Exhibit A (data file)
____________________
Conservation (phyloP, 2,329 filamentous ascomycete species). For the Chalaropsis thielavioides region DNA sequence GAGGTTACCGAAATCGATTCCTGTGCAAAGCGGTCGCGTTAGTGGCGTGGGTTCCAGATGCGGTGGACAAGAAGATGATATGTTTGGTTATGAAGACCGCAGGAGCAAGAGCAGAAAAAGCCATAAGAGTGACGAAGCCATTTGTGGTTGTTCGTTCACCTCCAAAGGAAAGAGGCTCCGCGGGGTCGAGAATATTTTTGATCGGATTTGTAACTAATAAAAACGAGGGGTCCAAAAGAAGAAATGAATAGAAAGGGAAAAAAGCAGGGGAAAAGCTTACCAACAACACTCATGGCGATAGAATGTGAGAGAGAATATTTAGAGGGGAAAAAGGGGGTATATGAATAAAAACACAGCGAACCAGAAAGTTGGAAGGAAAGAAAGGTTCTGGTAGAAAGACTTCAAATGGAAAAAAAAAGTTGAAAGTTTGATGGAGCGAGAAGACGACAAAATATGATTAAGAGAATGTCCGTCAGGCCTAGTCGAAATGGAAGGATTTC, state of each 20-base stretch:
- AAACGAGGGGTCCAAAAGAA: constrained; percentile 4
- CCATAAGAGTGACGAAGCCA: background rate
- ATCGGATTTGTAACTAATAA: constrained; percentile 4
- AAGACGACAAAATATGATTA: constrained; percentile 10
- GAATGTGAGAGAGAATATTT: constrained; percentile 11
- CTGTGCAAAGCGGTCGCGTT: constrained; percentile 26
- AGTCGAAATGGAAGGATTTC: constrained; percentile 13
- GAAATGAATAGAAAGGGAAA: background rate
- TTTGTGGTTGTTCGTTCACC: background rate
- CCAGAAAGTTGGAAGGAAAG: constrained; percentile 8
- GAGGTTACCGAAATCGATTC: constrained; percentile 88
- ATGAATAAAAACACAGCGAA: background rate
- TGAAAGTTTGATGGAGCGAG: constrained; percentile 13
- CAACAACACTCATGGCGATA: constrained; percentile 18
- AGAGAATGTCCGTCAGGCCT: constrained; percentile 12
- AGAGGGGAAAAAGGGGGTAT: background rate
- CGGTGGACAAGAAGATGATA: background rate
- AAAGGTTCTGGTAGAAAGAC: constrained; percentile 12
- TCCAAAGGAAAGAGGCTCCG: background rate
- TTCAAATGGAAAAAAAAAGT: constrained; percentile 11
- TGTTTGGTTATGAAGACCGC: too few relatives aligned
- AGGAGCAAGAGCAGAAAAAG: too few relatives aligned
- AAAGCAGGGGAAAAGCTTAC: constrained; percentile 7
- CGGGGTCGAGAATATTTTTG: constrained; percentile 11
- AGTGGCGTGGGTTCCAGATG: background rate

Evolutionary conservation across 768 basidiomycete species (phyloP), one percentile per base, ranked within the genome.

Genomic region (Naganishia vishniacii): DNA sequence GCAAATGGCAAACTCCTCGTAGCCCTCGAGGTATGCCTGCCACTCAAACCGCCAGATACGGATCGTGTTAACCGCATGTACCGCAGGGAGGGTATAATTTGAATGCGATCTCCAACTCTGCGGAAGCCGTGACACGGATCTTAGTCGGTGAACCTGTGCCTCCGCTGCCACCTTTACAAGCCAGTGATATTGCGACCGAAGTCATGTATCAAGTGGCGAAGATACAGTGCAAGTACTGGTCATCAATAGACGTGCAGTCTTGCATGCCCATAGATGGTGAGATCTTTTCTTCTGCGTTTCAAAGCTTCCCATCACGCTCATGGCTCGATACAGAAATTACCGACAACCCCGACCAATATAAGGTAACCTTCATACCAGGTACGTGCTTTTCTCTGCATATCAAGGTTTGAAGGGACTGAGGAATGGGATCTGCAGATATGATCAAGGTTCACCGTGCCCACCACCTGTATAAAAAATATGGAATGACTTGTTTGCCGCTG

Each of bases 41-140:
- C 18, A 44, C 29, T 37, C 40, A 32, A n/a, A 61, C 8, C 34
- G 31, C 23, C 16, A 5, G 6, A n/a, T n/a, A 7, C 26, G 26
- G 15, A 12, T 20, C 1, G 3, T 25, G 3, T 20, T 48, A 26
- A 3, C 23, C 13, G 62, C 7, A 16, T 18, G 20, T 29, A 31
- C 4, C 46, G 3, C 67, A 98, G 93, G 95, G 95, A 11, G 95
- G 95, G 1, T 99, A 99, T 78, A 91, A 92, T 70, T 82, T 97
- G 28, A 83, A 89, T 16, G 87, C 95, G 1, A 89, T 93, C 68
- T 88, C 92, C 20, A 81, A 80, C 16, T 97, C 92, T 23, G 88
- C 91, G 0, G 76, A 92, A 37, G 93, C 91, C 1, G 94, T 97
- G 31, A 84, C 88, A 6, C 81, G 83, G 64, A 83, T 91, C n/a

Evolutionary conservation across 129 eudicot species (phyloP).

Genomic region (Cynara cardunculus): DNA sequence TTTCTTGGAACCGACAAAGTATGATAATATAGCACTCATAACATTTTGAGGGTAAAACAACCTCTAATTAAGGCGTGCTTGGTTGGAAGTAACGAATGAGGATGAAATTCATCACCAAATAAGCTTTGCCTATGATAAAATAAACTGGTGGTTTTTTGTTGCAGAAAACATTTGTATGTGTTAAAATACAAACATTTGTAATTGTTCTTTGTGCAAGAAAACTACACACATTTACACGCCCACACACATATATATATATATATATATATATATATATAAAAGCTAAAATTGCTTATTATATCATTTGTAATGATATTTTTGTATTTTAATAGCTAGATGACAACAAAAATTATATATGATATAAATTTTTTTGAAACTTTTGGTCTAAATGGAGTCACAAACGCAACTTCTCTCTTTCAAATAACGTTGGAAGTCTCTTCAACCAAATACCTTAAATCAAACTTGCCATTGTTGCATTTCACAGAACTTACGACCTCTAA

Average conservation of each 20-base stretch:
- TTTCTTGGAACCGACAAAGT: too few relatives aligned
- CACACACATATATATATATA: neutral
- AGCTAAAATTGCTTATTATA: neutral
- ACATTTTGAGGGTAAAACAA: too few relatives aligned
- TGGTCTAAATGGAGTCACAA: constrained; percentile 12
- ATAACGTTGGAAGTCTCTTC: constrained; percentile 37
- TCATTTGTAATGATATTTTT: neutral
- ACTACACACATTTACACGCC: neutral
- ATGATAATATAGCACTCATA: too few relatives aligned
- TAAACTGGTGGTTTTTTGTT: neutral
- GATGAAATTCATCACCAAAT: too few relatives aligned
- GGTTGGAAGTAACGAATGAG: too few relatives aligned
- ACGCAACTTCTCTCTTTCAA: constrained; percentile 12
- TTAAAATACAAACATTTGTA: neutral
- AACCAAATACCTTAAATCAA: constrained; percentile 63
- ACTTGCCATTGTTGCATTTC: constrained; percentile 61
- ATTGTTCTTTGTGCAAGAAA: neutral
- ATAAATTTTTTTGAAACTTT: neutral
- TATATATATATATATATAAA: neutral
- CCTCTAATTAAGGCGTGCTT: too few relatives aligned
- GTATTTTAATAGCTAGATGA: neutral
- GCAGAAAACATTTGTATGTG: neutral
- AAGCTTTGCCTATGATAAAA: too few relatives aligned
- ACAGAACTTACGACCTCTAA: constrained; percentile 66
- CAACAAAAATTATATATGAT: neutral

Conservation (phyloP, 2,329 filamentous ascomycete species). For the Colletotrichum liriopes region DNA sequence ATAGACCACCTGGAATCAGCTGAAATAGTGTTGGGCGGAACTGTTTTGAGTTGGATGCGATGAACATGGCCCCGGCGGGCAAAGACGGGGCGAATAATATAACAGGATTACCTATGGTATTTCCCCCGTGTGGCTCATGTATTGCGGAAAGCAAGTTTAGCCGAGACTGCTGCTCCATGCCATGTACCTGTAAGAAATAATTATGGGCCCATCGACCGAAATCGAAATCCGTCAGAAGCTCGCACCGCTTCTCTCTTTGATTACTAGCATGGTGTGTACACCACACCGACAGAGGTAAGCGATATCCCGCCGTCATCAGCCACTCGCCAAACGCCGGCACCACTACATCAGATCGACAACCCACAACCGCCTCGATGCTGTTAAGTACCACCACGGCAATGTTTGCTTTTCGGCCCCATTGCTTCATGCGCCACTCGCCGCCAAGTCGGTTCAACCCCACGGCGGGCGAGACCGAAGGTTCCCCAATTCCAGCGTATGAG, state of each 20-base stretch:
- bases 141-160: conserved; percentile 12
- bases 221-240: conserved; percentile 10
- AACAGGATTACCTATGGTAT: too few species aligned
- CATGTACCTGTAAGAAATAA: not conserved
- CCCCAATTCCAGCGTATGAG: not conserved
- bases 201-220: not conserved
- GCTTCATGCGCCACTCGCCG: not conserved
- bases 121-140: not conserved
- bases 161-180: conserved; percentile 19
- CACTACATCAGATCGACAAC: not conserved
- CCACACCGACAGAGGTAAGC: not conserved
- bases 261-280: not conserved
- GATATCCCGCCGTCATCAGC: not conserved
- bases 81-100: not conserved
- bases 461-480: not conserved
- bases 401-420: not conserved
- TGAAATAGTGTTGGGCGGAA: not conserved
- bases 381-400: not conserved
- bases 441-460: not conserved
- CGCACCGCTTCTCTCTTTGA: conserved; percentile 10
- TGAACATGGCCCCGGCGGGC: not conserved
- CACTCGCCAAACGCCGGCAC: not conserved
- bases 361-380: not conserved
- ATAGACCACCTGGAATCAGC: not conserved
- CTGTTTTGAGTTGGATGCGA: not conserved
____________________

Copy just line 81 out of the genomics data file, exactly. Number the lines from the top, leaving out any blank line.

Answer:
- GATATCCCGCCGTCATCAGC: not conserved